The need for a better response

  • IAS 1 and IAS 36 might be a useful basis from which to work but they are not climate related
  • The need is for a specific response
  • And given that the climate crisis is the biggest issue facing humankind at present an accounting response that is restricted to the interests of investors alone is wholly inappropriate
  • Business has to be accountable to all its stakeholders on this issue

Stakeholder reporting

  • This thinking is based on that of ‘The Corporate Report' issued by the UK based Accounting Standards Steering Committee in 1975
  • The logic is that business should be accountable to all stakeholders i.e. their
    • Suppliers of capital to entities
    • Trading partners
    • Current, past and potential employees
    • Regulators
    • Tax authorities
  • and those:
    • Civil societies that grant them limited liability and a licence to operate

The basis of sustainable cost accounting

  • That the cost of transition to a sustainable, net-zero carbon, business model must be provided upfront by all reporting entities
  • Upfront provision incentives early action to address the issue
  • This cost must be reflected in the accounts
  • The obligation to stakeholders requires this to be on a country-by-country reporting basis
  • The disclosure must be mandatory
  • The data must be audited - which no other framework requires as yet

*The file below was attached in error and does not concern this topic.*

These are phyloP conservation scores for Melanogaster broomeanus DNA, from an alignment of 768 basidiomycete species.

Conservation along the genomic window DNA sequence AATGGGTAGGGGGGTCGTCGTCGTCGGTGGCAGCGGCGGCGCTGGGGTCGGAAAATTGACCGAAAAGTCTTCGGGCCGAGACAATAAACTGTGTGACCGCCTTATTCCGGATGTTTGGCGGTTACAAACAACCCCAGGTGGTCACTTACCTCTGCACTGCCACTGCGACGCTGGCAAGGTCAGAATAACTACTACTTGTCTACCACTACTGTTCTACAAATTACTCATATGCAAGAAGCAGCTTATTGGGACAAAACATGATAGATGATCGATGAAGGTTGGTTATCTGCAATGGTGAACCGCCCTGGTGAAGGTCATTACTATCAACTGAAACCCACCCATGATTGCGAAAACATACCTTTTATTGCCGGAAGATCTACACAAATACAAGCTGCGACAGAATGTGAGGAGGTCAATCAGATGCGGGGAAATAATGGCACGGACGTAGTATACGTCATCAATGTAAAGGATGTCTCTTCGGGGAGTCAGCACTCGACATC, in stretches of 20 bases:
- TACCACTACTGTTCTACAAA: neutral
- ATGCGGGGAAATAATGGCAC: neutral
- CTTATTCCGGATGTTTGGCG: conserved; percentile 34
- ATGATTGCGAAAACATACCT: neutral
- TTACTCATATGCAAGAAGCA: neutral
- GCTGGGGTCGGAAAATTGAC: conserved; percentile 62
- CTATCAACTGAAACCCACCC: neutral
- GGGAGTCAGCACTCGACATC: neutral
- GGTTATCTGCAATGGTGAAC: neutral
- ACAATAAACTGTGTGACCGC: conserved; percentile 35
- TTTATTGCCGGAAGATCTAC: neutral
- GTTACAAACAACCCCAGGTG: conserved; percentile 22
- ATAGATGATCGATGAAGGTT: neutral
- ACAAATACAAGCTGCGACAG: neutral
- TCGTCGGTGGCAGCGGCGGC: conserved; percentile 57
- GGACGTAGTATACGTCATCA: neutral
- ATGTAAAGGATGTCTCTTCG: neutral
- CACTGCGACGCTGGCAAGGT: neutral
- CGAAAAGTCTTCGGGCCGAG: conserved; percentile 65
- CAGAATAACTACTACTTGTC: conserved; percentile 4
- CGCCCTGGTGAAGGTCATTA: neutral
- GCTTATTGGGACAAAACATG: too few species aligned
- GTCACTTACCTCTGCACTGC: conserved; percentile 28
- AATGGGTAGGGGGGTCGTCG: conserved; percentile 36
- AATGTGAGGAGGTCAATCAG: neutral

Sustainable cost accounting - 1

  • The reporting entity will prepare a plan to be net zero carbon by a date - we suggest by 2030
  • The entity must cost the plan
  • That provision is audited
  • The cost is then reflected on the balance sheet
  • Each year the provision is reappraised
  • Costs incurred to achieve the goal are charged against the provision
  • Changes in estimate are recorded as gains / income or costs / losses
  • The entities progress towards its goal can then be appraised

Sustainable cost accounting -2

  • The provision is for the entity itself and its supply chain
  • The provision is in two parts:
  • The entity's own costs
  • The cost the entity imposes through its supply chain —upward and downward -  that it could change by altering its business model
  • Offsetting is not allowed unless state-sanctioned — i.e. a licence to permit offsetting has to be granted
  • A precautionary principle applies — only proven technology can be used

Sustainable cost accounting - 3

  • The provision for costs might exceed the net assets of the entity
  • If it does then the entity has to say how it will make good the deficiency:
    • Dividend cuts
    • New capital
  • If auditors cannot be satisfied of the plan to raise new capital or the company itself thinks it cannot make the transition then the company becomes ‘carbon insolvent'
  • Unless given a licence to continue without being net zero carbon its affairs will have to be wound up before the net zero carbon deadline

What SCA does

  • Shows who can, and cannot, use the capital available to transition to net zero carbon
  • Shows which entities are at risk
  • Properly indicates an entity's ability to pay returns in the current environment
  • Puts all parties on notice of risk
  • Says where that risk arises because of country-by-country reporting
  • Lets the impact on tax revenues be planned

One provision: one massive change for accounting

  • SCA will fundamentally change the perception of value of most companies
  • And will challenge the wellbeing of those who live on what will be shown to be unsustainable income streams
  • It would change almost all investment criteria
  • And in the process might radically redirect capital
  • Whilst changing the profile of employment in many industries
  • But if accounting is to do its real job — and report on what is, and is not, viable business activity in the interests of all stakeholders - then that is exactly what needs to happen